30 June 2017

UK Engine Production By Manufacturer : 2015-16

The new JLR engine plant in Wolverhampton, UK

UK engine production is one of the few recent success stories in manufacturing. From the nation that brought the world the industrial revolution that is a sad indictment. Under-investment, poor labour relations, a high currency value and little loyalty from the public all played their part. It suits some manufacturers to make engines in the UK so the numbers aren't bad.

Ford is the main producer, turning to engines after it ceased all car making there. Numbers were down in 2016, but these things are cyclical anyway. It still made just over half of the total.

Nissan and Honda numbers were slightly up but their share was slightly down. BMW and Toyota were up on both counts. JLR has returned to engine manufacturing for the first time since 2005.

This year engines made for cars manufactured locally were up 32%, while those exported dropped 6%. That still means 55% are sent offshore as they are, but that is lower than it has been for some time.

Summary: The value that engine manufacturing brings to a country is less than car assembly. Still, in a nation that has too long neglected its manufacturing history this is a positive. They are not record figures but, rather, solid ones.

The figures below are in thousands, so three zeros need to be added.

Data source: SMMT.


Maker/Yr 2016 2015 +/-

Ford 1,441 1,607 -10.3%

56.6% 67.8%

Nissan 265 251 5.6%

10.4% 10.6%

BMW 257 171 50.3%

10.1% 7.2%

Toyota 240 204 17.6%

9.4% 8.6%

JLR 201 -

7.9% 0.0%

Honda 132 125 5.6%

5.2% 5.3%

Bentley 13 11 18.2%

0.5% 0.5%

Summary

Local 1,125 852 32.0%

% 44.2% 36.0%

Export 1,421 1,517 -6.3%

% 55.8% 64.0%

Total 2,546 2,348 8.4%

27 June 2017

Citroën Germany Sales (Model) : 2010-2016


Between 2000 to 2009, Citroën sales in Germany increased from 50,000 to 100,000. Leading the way was the tiny C1 model, introduced in 2006 and by 2009, over 22,000 sales were achieved for that model. Citroën's total market share was up to 2.9%. Things were looking good but change was in the wind.

In 2010, the DS brand was spun off as a premium alternative to Citroën. Sales in Germany fell 23%, Citroën sales slumped 37% (32% including DS) and market share dropped to 2.2% (2.4%). The top seller in the range, the C1 dropped 51% but with the market so weak, nothing went well. Sales continued downward as total German sales started to pick up. The range of models on offer was reduced as smaller selling ones were culled. Bigger sellers also suffered as it appears that the brand moved toward a more profitable pricing structure.

In 2014, things improved slightly and leveled off. The current situation is 1.5% of the total sales which is not large for what is a mainstream brand. What surprised me is that out of all this emerged a van as the leading selling model. It's sold as the Multispace.

Summary: Car buyers in Germany are strongly in favour with brands associated with the country in some way. On top of that, this is a price sensitive country and that is something this brand isn't interested in selling on. Due to factors such as these, Citroën has settled down as a fringe brand in the German market.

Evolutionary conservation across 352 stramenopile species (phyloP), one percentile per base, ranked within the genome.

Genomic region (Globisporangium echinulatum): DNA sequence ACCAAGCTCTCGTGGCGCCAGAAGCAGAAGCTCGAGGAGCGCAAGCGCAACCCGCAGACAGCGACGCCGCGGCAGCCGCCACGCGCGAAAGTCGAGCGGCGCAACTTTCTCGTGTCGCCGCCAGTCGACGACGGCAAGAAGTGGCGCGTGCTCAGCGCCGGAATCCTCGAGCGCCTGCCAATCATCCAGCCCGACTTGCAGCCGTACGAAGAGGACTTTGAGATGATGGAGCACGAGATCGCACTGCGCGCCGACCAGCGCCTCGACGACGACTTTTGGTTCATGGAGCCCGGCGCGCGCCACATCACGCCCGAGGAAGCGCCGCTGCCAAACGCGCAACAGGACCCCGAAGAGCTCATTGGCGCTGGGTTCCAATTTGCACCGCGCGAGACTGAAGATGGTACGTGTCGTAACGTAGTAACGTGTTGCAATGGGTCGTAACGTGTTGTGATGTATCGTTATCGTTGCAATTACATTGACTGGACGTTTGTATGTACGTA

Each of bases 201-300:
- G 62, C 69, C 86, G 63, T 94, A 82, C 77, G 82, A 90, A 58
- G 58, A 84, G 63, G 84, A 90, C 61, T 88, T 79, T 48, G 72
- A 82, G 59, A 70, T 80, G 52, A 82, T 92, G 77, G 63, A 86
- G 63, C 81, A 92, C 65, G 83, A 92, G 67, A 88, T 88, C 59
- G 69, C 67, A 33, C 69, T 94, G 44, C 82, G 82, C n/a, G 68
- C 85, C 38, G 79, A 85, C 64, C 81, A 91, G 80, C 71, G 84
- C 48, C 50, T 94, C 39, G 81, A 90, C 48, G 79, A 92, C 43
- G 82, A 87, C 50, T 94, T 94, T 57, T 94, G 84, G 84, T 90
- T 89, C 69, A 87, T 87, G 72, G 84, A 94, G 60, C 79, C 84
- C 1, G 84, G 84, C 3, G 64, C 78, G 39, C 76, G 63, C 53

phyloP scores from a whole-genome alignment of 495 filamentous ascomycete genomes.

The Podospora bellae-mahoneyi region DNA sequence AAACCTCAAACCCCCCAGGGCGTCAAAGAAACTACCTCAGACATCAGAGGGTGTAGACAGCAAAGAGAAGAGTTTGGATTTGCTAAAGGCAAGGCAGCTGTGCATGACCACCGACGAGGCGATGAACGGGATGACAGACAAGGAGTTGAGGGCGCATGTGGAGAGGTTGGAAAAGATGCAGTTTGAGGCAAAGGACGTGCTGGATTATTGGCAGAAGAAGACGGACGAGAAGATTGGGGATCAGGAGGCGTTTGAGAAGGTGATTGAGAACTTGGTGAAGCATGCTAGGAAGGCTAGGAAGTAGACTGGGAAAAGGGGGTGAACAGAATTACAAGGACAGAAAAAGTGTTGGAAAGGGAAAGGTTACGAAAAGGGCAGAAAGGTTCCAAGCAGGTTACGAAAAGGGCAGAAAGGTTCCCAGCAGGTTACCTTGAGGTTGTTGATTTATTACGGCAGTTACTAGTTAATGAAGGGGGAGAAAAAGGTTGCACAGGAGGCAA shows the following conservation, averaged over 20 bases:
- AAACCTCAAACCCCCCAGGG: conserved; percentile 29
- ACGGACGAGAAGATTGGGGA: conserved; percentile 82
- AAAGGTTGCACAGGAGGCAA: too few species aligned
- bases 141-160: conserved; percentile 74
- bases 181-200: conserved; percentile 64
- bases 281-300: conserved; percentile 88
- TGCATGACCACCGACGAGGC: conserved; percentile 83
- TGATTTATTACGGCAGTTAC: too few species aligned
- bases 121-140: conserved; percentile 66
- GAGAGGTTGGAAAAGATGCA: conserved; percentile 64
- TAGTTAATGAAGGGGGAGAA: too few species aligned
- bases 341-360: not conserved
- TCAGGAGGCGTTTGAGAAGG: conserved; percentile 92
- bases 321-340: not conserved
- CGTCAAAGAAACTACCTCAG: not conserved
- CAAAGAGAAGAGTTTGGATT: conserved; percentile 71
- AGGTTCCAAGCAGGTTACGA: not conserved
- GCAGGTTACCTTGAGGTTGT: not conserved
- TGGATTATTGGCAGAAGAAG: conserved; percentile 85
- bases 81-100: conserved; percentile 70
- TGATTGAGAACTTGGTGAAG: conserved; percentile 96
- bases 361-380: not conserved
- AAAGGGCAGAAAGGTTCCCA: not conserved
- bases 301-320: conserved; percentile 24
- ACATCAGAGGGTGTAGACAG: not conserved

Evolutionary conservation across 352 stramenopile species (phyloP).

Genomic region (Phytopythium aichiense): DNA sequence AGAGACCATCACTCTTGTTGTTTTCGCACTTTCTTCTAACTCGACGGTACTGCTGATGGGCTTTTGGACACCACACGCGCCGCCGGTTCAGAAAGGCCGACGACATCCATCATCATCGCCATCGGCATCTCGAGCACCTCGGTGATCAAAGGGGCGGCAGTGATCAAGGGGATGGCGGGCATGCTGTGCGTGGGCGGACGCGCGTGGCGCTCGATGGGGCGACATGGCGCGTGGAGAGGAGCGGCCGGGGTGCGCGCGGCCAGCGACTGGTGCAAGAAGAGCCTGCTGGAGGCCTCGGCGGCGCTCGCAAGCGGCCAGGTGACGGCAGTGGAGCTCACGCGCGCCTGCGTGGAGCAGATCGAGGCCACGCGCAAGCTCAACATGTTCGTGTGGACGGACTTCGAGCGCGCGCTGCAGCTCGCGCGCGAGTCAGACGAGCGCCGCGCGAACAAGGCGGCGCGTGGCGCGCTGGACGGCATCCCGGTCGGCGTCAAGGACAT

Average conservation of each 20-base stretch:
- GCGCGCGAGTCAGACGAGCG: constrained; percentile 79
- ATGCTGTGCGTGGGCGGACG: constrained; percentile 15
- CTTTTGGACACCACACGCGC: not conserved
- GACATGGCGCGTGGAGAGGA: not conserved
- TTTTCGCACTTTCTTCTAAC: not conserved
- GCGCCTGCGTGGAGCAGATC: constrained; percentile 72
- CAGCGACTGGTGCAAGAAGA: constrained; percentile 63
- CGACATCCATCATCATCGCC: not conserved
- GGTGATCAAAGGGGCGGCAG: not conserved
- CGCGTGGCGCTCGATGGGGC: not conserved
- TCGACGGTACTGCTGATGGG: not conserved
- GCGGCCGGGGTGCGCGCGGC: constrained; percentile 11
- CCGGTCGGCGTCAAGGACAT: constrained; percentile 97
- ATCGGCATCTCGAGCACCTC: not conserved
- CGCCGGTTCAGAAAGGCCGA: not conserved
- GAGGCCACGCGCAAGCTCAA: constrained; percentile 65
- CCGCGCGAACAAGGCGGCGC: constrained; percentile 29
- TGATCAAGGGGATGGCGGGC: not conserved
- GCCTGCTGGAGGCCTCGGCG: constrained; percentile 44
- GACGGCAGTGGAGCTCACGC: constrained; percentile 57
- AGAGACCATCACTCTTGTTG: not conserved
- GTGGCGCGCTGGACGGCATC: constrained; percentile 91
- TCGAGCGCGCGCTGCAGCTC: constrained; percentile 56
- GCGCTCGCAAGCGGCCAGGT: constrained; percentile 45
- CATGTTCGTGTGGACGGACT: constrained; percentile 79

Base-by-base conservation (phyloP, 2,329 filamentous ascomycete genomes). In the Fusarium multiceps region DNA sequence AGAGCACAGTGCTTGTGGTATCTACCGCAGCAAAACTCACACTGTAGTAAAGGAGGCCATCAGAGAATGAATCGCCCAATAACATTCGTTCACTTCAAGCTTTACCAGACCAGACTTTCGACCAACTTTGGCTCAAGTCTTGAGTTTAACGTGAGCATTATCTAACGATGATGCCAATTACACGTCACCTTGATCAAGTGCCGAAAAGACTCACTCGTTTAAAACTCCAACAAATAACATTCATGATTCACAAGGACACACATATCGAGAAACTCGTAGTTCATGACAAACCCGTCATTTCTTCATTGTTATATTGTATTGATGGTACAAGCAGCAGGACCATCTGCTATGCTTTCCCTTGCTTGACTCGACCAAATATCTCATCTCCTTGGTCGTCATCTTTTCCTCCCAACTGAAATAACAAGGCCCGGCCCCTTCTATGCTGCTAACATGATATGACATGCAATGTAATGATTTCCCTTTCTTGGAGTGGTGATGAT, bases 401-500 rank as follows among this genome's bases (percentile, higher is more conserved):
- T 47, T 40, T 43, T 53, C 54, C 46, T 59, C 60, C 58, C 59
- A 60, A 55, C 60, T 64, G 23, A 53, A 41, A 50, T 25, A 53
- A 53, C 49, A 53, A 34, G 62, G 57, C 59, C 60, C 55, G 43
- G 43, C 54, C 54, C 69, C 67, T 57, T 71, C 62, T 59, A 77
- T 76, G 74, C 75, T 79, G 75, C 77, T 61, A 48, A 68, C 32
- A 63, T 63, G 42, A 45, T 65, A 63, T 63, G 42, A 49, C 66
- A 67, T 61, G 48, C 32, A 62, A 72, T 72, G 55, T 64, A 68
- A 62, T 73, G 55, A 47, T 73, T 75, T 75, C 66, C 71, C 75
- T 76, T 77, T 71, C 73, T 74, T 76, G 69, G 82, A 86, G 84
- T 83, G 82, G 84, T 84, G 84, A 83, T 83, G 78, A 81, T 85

MODEL/YEAR 2010 2011 2012 2013 2014 2015 2016
BERLINGO 11,824 11,112 11,182 9,944 9,109 9,520 10,722
C4 12,252 16,420 12,687 10,657 12,977 10,603 10,565
C3 16,619 11,742 10,315 7,608 9,922 6,689 8,446
C1 10,805 9,098 7,463 4,903 5,029 7,965 7,355
C4 CACTUS - - - - 1,981 6,272 5,550
JUMPER 745 850 1,039 1,220 1,517 2,116 3,634
C5 7,219 5,542 4,487 2,935 2,242 1,609 1,509
JUMPY 853 952 1,188 1,111 1,393 1,176 556
C-ELYSEE - - - - - - 275
C8 747 629 405 286 105 - -
NEMO 748 407 241 149 35 - -
C-ZERO - 200 454 276 - - -
C-CROSSER 1,072 507 256 - - - -
C6 105 69 134 - - - -
C2 388 - - - - - -
OTHER 28 38 97 116 50 26 114
TOTAL 63,405 57,566 49,948 39,205 44,360 45,976 48,726
SHARE 2.2% 1.8% 1.6% 1.3% 1.5% 1.4% 1.5%

Data source: KBA.

25 June 2017

Nissan South Africa : Holding Its Own


For the last decade and a half, Nissan has been averaging just over the 4% mark for market share in the RSA. It's still around there but maintained only with the recent help of its sub-brand Datsun. As mentioned in others in this series, there is a market here for budget model cars and Nissan has been able to accommodate those customers.

In the last few years as sales in the RSA have contracted and a move to lower priced cars has emerged, the Nissan nameplate has shrunk while the new Datsun brand has flourished. The fact that the Datsun range has been until recently but one car model (Go) makes that all the more remarkable. It is now supported by a new variant (Go+) which is a MPV type vehicle.

Of the Nissan range, the Almera is a model from Asia also known as the Latio and sold as the Renault Scala in India. The two main models are the X-Trail and Qashqai SUVs, between them accounting for over 60% of Nissan brand cars.

Summary: Nissan is holding its own in a competitive and challenging market place. It's a fine line between getting it right and not doing so. So far they are walking that fine line rather well.

Nissan Passenger Car Sales : RSA
Make/Year 2012 2013 2014 2015 2016
Go - - 1,573 5,647 4,276
X-Trail 1,788 1,660 1,694 3,155 3,474
Qashqai 4,209 3,253 3,736 3,242 2,372
Almera - 1,999 2,978 1,260 1,749
Micra 4,916 4,452 2,326 865 868
Go+ - - - - 571
Juke 4,360 4,449 2,302 773 448
NV200 - 246 395 296 240
Sentra/Tiida 2,276 1,141 909 350 202
GT-R 50 46 35 55 57
Patrol 58 40 18 24 35
370Z 55 39 14 9 11
Leaf - 34 14 35 7
Pathfinder 205 407 294 47 -
Livina 2,585 1,527 986 19 -
Murano 130 63 33 5 -
Total 20,632 19,356 17,307 15,782 14,310
Nissan Share 4.7% 4.3% 3.6% 2.5% 2.6%
Datsun Share - - 0.4% 1.4% 1.3%
Total Share 4.7% 4.3% 4.0% 3.9% 3.9%

Data source: Naamsa.